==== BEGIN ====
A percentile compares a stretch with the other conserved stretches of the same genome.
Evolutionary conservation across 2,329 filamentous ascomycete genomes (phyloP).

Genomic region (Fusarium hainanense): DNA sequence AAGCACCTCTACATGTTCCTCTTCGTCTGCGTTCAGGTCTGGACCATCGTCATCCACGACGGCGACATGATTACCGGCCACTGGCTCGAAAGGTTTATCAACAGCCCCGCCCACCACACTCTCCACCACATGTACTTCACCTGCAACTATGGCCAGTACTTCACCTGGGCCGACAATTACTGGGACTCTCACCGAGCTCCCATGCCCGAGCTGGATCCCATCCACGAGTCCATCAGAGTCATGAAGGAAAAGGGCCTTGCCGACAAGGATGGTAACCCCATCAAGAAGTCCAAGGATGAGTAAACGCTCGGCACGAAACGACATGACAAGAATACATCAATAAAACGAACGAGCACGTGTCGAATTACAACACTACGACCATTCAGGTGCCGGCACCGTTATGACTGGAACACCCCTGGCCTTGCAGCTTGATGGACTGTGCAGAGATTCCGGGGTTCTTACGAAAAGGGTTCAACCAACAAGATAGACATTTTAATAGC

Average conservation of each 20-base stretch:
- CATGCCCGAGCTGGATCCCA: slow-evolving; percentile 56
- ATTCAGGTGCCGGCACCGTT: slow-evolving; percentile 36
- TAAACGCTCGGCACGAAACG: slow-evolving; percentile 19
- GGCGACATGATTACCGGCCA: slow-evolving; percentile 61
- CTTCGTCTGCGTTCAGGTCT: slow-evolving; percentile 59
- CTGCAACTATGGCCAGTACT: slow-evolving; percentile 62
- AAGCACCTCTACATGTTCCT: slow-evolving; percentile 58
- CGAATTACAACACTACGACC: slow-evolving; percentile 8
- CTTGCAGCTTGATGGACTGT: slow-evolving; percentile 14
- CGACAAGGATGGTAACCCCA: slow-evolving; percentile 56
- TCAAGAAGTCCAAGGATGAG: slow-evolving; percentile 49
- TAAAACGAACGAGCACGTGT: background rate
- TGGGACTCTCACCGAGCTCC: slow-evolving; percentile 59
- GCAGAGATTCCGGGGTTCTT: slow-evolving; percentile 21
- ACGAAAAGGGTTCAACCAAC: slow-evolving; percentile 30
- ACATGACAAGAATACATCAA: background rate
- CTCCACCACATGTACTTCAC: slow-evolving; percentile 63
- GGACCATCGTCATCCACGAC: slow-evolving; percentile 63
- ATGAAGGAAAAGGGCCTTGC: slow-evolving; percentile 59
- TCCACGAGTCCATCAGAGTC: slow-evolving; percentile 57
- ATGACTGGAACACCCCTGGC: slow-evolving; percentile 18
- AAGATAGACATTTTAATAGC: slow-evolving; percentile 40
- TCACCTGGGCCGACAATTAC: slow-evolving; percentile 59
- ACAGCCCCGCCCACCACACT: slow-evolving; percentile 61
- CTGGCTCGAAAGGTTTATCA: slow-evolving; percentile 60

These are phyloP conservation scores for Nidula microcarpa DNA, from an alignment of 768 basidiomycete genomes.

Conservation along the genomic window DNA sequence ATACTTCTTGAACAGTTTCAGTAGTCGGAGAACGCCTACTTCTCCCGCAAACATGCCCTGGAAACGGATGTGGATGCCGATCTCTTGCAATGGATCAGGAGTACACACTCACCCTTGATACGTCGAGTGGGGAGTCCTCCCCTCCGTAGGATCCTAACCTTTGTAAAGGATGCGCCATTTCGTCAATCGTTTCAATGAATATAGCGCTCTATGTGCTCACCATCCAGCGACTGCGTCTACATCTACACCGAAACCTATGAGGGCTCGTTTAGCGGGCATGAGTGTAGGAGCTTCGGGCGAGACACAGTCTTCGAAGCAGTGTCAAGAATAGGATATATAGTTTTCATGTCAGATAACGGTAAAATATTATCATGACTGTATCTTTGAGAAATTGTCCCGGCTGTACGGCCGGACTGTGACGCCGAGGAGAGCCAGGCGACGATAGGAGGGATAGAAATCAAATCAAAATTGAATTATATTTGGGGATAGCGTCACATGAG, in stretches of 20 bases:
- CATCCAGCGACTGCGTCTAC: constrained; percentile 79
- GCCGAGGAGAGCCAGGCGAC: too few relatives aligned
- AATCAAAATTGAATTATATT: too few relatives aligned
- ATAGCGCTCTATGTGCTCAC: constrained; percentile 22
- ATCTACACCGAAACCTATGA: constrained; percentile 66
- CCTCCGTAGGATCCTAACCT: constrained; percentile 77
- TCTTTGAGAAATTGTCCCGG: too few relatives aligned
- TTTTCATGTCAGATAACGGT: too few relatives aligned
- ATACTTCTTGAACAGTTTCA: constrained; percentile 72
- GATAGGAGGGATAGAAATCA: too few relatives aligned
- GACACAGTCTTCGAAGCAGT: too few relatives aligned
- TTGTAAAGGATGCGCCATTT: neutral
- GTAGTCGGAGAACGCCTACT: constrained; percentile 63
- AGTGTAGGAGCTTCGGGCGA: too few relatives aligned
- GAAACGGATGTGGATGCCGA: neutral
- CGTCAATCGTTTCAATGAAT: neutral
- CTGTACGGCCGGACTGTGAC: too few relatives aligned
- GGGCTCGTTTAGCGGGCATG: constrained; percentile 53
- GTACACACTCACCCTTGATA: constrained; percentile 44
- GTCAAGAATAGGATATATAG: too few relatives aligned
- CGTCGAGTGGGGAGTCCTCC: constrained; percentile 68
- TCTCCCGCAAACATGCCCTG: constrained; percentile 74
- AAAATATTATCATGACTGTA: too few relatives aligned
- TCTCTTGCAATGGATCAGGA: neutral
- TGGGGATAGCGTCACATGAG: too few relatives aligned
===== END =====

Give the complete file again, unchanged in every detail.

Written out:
A percentile compares a stretch with the other conserved stretches of the same genome.
Evolutionary conservation across 2,329 filamentous ascomycete genomes (phyloP).

Genomic region (Fusarium hainanense): DNA sequence AAGCACCTCTACATGTTCCTCTTCGTCTGCGTTCAGGTCTGGACCATCGTCATCCACGACGGCGACATGATTACCGGCCACTGGCTCGAAAGGTTTATCAACAGCCCCGCCCACCACACTCTCCACCACATGTACTTCACCTGCAACTATGGCCAGTACTTCACCTGGGCCGACAATTACTGGGACTCTCACCGAGCTCCCATGCCCGAGCTGGATCCCATCCACGAGTCCATCAGAGTCATGAAGGAAAAGGGCCTTGCCGACAAGGATGGTAACCCCATCAAGAAGTCCAAGGATGAGTAAACGCTCGGCACGAAACGACATGACAAGAATACATCAATAAAACGAACGAGCACGTGTCGAATTACAACACTACGACCATTCAGGTGCCGGCACCGTTATGACTGGAACACCCCTGGCCTTGCAGCTTGATGGACTGTGCAGAGATTCCGGGGTTCTTACGAAAAGGGTTCAACCAACAAGATAGACATTTTAATAGC

Average conservation of each 20-base stretch:
- CATGCCCGAGCTGGATCCCA: slow-evolving; percentile 56
- ATTCAGGTGCCGGCACCGTT: slow-evolving; percentile 36
- TAAACGCTCGGCACGAAACG: slow-evolving; percentile 19
- GGCGACATGATTACCGGCCA: slow-evolving; percentile 61
- CTTCGTCTGCGTTCAGGTCT: slow-evolving; percentile 59
- CTGCAACTATGGCCAGTACT: slow-evolving; percentile 62
- AAGCACCTCTACATGTTCCT: slow-evolving; percentile 58
- CGAATTACAACACTACGACC: slow-evolving; percentile 8
- CTTGCAGCTTGATGGACTGT: slow-evolving; percentile 14
- CGACAAGGATGGTAACCCCA: slow-evolving; percentile 56
- TCAAGAAGTCCAAGGATGAG: slow-evolving; percentile 49
- TAAAACGAACGAGCACGTGT: background rate
- TGGGACTCTCACCGAGCTCC: slow-evolving; percentile 59
- GCAGAGATTCCGGGGTTCTT: slow-evolving; percentile 21
- ACGAAAAGGGTTCAACCAAC: slow-evolving; percentile 30
- ACATGACAAGAATACATCAA: background rate
- CTCCACCACATGTACTTCAC: slow-evolving; percentile 63
- GGACCATCGTCATCCACGAC: slow-evolving; percentile 63
- ATGAAGGAAAAGGGCCTTGC: slow-evolving; percentile 59
- TCCACGAGTCCATCAGAGTC: slow-evolving; percentile 57
- ATGACTGGAACACCCCTGGC: slow-evolving; percentile 18
- AAGATAGACATTTTAATAGC: slow-evolving; percentile 40
- TCACCTGGGCCGACAATTAC: slow-evolving; percentile 59
- ACAGCCCCGCCCACCACACT: slow-evolving; percentile 61
- CTGGCTCGAAAGGTTTATCA: slow-evolving; percentile 60

These are phyloP conservation scores for Nidula microcarpa DNA, from an alignment of 768 basidiomycete genomes.

Conservation along the genomic window DNA sequence ATACTTCTTGAACAGTTTCAGTAGTCGGAGAACGCCTACTTCTCCCGCAAACATGCCCTGGAAACGGATGTGGATGCCGATCTCTTGCAATGGATCAGGAGTACACACTCACCCTTGATACGTCGAGTGGGGAGTCCTCCCCTCCGTAGGATCCTAACCTTTGTAAAGGATGCGCCATTTCGTCAATCGTTTCAATGAATATAGCGCTCTATGTGCTCACCATCCAGCGACTGCGTCTACATCTACACCGAAACCTATGAGGGCTCGTTTAGCGGGCATGAGTGTAGGAGCTTCGGGCGAGACACAGTCTTCGAAGCAGTGTCAAGAATAGGATATATAGTTTTCATGTCAGATAACGGTAAAATATTATCATGACTGTATCTTTGAGAAATTGTCCCGGCTGTACGGCCGGACTGTGACGCCGAGGAGAGCCAGGCGACGATAGGAGGGATAGAAATCAAATCAAAATTGAATTATATTTGGGGATAGCGTCACATGAG, in stretches of 20 bases:
- CATCCAGCGACTGCGTCTAC: constrained; percentile 79
- GCCGAGGAGAGCCAGGCGAC: too few relatives aligned
- AATCAAAATTGAATTATATT: too few relatives aligned
- ATAGCGCTCTATGTGCTCAC: constrained; percentile 22
- ATCTACACCGAAACCTATGA: constrained; percentile 66
- CCTCCGTAGGATCCTAACCT: constrained; percentile 77
- TCTTTGAGAAATTGTCCCGG: too few relatives aligned
- TTTTCATGTCAGATAACGGT: too few relatives aligned
- ATACTTCTTGAACAGTTTCA: constrained; percentile 72
- GATAGGAGGGATAGAAATCA: too few relatives aligned
- GACACAGTCTTCGAAGCAGT: too few relatives aligned
- TTGTAAAGGATGCGCCATTT: neutral
- GTAGTCGGAGAACGCCTACT: constrained; percentile 63
- AGTGTAGGAGCTTCGGGCGA: too few relatives aligned
- GAAACGGATGTGGATGCCGA: neutral
- CGTCAATCGTTTCAATGAAT: neutral
- CTGTACGGCCGGACTGTGAC: too few relatives aligned
- GGGCTCGTTTAGCGGGCATG: constrained; percentile 53
- GTACACACTCACCCTTGATA: constrained; percentile 44
- GTCAAGAATAGGATATATAG: too few relatives aligned
- CGTCGAGTGGGGAGTCCTCC: constrained; percentile 68
- TCTCCCGCAAACATGCCCTG: constrained; percentile 74
- AAAATATTATCATGACTGTA: too few relatives aligned
- TCTCTTGCAATGGATCAGGA: neutral
- TGGGGATAGCGTCACATGAG: too few relatives aligned